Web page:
Pack it all in
We know a rider who turned up at a big event on target for a personal best (PB), only to discover he’d forgotten his shoes. He didn’t get that PB. Make sure you’ve got everything ready the night before. Here are the essentials for any big ride – tick ’em off and sleep soundly.
- Helmet A lid is required for most organised cycling events.
- Your jersey and padded shorts You can ride a sportive in your vest and pants, but do you really want to?
- Shoes You won’t be driving there cleated so chuck these in your boot.
- Sunglasses Bring clear lenses for overcast days.
- Arm and leg warmers Easy to slip on or off on changeable days.
- Waterproof jacket You never know when the British skies will open.
- Chamois cream Chafing will definitely hinder your ride enjoyment and performance.
- Water bottles Make sure you keep well hydrated.
- Puncture kit Spare inner tubes, a repair kit, pump and tyre levers are essential.
- Pocket tools For emergency bike maintenance.
- Cycle computer For recording your ride stats.
- Lights A long, early or multi-day ride might see you starting or finishing in the dark.
- Sun block and lip salve Even on cool days the sun can be strong when you’re out for hours.
- Energy products Nutrition is a must.
- Mobile phone In case of emergency.
- Your bike Well, duh!
Fuel up on carbohydrate 12 to 36 hours before the event, and at least four hours before you go to bed, to keep up glycogen levels. “Opt for high carbohydrate choices such as sweet potatoes, pasta or rice,” says sports dietitian Renee McGregor. “Avoid too much fibre or fat as this can have implications for gastro-intestinal discomfort. Protein should be limited to make more space for carbohydrate.” Renee suggests a sweet potato soup with bread, or a pasta dish with a tomato sauce. Then you could have a couple of crumpets with honey just before bedtime to top up your levels.
Two hours before your ride is the best time to chow down on breakfast. “You can top this up with energy drinks or a banana about 30 minutes before the start time,” says McGregor. “Make your choice carbohydrate-heavy such as porridge with banana and fruit juice or a couple of bagels with honey or jam. If you have time, make pancakes with syrup – often the breakfast of choice for the Tour de France cyclists.” Drink tea or coffee if this is part of your usual morning ritual and enjoy the benefits of the caffeine boost, but don’t try anything new on race morning as it could upset your stomach.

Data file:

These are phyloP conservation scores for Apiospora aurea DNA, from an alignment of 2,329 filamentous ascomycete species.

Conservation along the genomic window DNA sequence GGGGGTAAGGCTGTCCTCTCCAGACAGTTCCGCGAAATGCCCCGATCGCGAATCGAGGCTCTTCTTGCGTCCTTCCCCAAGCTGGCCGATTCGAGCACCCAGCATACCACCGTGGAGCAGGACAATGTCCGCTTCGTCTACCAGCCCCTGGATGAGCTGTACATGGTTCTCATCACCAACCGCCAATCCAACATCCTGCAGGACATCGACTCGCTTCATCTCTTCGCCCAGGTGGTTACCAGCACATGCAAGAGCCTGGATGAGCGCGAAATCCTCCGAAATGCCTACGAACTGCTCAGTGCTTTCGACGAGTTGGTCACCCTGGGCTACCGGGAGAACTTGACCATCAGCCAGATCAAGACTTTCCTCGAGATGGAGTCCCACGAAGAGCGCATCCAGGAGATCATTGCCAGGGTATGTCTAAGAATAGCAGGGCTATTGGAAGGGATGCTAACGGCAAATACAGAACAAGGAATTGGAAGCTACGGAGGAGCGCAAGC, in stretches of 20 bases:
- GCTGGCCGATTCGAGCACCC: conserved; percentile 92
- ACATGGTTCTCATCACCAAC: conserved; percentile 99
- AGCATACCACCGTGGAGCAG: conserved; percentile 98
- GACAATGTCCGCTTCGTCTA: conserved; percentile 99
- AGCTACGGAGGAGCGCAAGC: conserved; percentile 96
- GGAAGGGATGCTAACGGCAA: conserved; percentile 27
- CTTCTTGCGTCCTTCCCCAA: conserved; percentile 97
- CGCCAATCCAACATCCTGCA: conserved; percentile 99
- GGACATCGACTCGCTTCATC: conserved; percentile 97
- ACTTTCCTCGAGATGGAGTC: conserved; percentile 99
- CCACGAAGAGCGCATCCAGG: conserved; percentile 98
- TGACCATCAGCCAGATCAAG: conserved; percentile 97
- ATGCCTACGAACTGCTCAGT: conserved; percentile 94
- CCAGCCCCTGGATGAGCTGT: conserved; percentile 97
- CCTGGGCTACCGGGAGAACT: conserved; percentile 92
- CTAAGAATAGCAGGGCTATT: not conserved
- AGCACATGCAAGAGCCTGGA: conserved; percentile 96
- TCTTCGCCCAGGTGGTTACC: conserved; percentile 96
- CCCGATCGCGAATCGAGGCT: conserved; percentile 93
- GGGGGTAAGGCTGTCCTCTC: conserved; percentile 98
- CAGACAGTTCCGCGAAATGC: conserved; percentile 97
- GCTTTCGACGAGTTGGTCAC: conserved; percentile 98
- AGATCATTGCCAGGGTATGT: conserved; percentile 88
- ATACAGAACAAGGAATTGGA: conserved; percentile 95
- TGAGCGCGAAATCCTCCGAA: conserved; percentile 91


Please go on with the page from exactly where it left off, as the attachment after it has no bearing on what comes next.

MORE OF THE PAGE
Too fast, too soon, isn’t the wisest sportive strategy. Nor is going so slow that you need to make up ground later. “The optimum pacing strategy on a flat course will always be to maintain the highest possible constant power output,” says Professor Simon Jobson of the Department of Sports and Exercise at the University of Winchester, and author of Ultra Distance Cycling.
“Varying power output will only slow you down. As a rough guide, a cyclist should be able to maintain approximately 75% of their Maximal Aerobic Power (MAP) output (around 88-92% HRmax) during a 30-mile ride, 68% of MAP (85-89% HRmax) during a 50-mile ride, and 64% of MAP (80-85% HRmax) during a 100-miler.” Having said that, we don’t often ride over perfectly flat terrain. “When hills enter the equation,” continues Jobson, “race times will benefit from increasing power on the uphill and recovering on the downhill.” As each course is very different, this makes replicable rules different. Listen to your body and don’t shoot off at a pace you can’t maintain.
Om nom nom
Fill your pockets with tried and tested energy products. Carry whatever gels, bars, flapjacks or anything else you’ve been using in training; avoid upsetting your stomach with anything you haven’t tried previously. If you do run out and find yourself at a feed stop with unfamiliar products, it’s wise to avoid them. Instead, opt for the ‘real’ food they’ve got there such as fruit, cake and flapjack, or you could make an unscheduled stop at a garage or corner shop. The following provide around 50g carbohydrate, the same as you would get from a 600-800ml, 6-8% energy drink:
475-600ml fruit juice
2 medium bananas
2 x 30g cereal bars
1 medium roll with tbsp jam
1 large or 4 small cookies or
2 small slices fruit cake
60-70g sweets, eg jelly babies, wine gums
Back in the tank
Post-ride refuelling is a must. Tuck into some protein for muscle recovery and carbohydrate to boost your energy. If you’re planning on exercising again in the next two days try to eat within 20 minutes of finishing, otherwise do it within two hours. And after churning out those miles, a congratulatory pint might be in order. You’ll be pleased to hear one study from Granada University found that having one pint of beer after exercise is more effective at rehydrating your body than a pint of water. Sounds like a good reason for a pub stop if ever we heard one.
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